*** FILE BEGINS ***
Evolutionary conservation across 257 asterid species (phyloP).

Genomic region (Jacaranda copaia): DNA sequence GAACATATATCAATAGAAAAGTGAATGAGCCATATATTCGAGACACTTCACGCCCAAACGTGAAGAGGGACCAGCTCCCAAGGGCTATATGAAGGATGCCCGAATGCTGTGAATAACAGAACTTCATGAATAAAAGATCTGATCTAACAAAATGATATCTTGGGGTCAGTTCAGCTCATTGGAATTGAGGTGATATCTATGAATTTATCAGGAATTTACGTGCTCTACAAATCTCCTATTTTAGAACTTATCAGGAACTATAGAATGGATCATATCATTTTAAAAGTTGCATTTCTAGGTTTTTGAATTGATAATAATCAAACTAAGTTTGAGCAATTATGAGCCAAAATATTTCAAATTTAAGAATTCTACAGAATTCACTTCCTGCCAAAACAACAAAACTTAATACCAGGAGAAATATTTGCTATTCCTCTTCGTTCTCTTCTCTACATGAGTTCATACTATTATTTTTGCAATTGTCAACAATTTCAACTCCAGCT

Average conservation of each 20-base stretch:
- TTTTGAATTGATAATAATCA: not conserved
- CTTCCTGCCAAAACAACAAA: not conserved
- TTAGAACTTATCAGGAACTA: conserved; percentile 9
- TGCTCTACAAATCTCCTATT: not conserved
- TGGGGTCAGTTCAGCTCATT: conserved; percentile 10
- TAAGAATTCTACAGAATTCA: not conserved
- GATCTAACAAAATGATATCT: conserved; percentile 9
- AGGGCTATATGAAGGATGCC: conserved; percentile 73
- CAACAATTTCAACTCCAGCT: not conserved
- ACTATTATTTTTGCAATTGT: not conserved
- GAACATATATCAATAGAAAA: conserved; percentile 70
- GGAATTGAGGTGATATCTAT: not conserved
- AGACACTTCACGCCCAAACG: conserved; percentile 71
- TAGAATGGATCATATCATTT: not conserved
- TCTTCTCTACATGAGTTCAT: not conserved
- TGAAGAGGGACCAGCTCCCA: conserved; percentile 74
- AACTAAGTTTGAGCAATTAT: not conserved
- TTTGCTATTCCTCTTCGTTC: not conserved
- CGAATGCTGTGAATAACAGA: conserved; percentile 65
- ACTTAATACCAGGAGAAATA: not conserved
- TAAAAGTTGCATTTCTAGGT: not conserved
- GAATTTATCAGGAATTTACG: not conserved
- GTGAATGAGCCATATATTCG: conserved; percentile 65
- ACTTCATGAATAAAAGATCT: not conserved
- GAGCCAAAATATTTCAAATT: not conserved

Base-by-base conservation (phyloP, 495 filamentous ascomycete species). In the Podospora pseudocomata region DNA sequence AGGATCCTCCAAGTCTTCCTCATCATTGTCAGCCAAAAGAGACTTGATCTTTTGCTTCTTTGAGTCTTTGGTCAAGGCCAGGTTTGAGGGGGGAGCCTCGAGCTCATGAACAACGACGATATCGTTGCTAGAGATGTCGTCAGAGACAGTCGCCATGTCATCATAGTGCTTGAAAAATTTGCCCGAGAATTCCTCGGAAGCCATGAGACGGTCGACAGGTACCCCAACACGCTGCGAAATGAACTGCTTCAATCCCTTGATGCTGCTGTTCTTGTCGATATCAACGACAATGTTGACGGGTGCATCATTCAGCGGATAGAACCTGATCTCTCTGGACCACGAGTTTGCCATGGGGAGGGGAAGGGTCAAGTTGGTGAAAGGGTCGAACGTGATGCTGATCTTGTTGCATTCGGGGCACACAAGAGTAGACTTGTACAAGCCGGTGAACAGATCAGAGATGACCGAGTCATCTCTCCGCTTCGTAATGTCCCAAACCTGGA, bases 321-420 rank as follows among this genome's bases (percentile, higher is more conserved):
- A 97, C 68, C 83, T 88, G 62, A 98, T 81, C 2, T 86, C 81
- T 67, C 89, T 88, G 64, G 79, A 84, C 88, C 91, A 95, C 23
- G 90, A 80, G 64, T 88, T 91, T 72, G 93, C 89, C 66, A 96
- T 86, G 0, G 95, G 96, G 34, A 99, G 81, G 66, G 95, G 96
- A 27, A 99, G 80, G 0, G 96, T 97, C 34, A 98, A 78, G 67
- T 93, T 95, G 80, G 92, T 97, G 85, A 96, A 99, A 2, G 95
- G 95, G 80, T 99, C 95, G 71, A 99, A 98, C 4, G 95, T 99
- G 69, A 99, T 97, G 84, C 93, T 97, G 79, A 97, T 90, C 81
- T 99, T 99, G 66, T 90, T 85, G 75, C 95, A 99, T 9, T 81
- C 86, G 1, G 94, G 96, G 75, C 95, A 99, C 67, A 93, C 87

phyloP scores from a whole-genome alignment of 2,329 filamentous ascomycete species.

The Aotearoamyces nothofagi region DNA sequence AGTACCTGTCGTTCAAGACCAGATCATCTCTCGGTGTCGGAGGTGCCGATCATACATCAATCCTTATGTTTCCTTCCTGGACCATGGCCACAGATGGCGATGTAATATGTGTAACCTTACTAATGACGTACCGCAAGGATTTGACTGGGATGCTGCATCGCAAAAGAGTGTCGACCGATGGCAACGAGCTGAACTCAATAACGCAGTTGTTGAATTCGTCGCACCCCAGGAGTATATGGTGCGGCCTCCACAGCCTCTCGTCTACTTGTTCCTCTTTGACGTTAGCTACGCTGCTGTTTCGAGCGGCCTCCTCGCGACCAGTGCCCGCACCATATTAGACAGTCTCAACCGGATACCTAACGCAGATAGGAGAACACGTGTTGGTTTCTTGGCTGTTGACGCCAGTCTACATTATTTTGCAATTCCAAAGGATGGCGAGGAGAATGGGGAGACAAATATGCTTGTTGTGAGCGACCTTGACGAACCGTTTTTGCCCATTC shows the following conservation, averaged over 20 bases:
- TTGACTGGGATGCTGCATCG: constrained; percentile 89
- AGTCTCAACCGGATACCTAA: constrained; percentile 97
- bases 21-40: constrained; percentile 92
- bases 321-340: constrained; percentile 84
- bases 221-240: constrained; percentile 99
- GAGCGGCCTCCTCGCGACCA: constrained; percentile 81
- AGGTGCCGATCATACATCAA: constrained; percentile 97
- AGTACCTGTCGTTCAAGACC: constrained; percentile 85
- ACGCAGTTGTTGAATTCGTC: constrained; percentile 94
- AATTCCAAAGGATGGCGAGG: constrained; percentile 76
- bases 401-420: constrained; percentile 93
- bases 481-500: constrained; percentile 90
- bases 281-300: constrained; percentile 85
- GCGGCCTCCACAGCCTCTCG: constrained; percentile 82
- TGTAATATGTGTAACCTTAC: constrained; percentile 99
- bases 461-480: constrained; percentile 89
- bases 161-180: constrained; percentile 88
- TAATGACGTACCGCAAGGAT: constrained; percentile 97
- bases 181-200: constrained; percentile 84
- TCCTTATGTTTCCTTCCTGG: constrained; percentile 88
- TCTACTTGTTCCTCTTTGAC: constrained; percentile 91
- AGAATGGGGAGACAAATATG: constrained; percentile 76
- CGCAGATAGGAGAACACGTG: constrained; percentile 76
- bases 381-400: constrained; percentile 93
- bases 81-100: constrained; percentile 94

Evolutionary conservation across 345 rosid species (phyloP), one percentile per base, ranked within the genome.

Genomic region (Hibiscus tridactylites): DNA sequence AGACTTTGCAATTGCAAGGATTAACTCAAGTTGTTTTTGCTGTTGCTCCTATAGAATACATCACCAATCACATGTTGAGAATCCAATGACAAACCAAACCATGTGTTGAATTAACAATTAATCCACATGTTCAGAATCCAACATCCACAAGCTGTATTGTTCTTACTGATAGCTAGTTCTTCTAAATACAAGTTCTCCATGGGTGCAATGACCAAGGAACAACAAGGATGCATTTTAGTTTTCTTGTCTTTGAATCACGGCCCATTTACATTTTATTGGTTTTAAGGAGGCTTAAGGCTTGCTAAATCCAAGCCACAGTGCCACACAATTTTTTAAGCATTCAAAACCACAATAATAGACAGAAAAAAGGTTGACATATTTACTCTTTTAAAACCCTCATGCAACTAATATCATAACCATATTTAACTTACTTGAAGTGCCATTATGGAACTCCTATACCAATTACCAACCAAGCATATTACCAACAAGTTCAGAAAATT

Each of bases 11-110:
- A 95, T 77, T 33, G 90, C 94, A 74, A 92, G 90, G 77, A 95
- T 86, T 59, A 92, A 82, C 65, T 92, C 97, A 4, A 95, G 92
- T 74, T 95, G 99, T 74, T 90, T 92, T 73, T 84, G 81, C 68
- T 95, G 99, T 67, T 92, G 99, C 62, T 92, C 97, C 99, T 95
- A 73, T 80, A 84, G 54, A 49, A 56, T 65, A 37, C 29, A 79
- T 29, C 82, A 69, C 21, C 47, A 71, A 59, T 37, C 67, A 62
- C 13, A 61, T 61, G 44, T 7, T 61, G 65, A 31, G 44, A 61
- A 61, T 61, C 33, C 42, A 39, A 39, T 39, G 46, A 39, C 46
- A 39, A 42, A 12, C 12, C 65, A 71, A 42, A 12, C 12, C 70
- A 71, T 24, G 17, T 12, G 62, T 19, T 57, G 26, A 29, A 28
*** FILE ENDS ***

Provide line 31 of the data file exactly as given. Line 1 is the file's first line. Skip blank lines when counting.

- T 67, C 89, T 88, G 64, G 79, A 84, C 88, C 91, A 95, C 23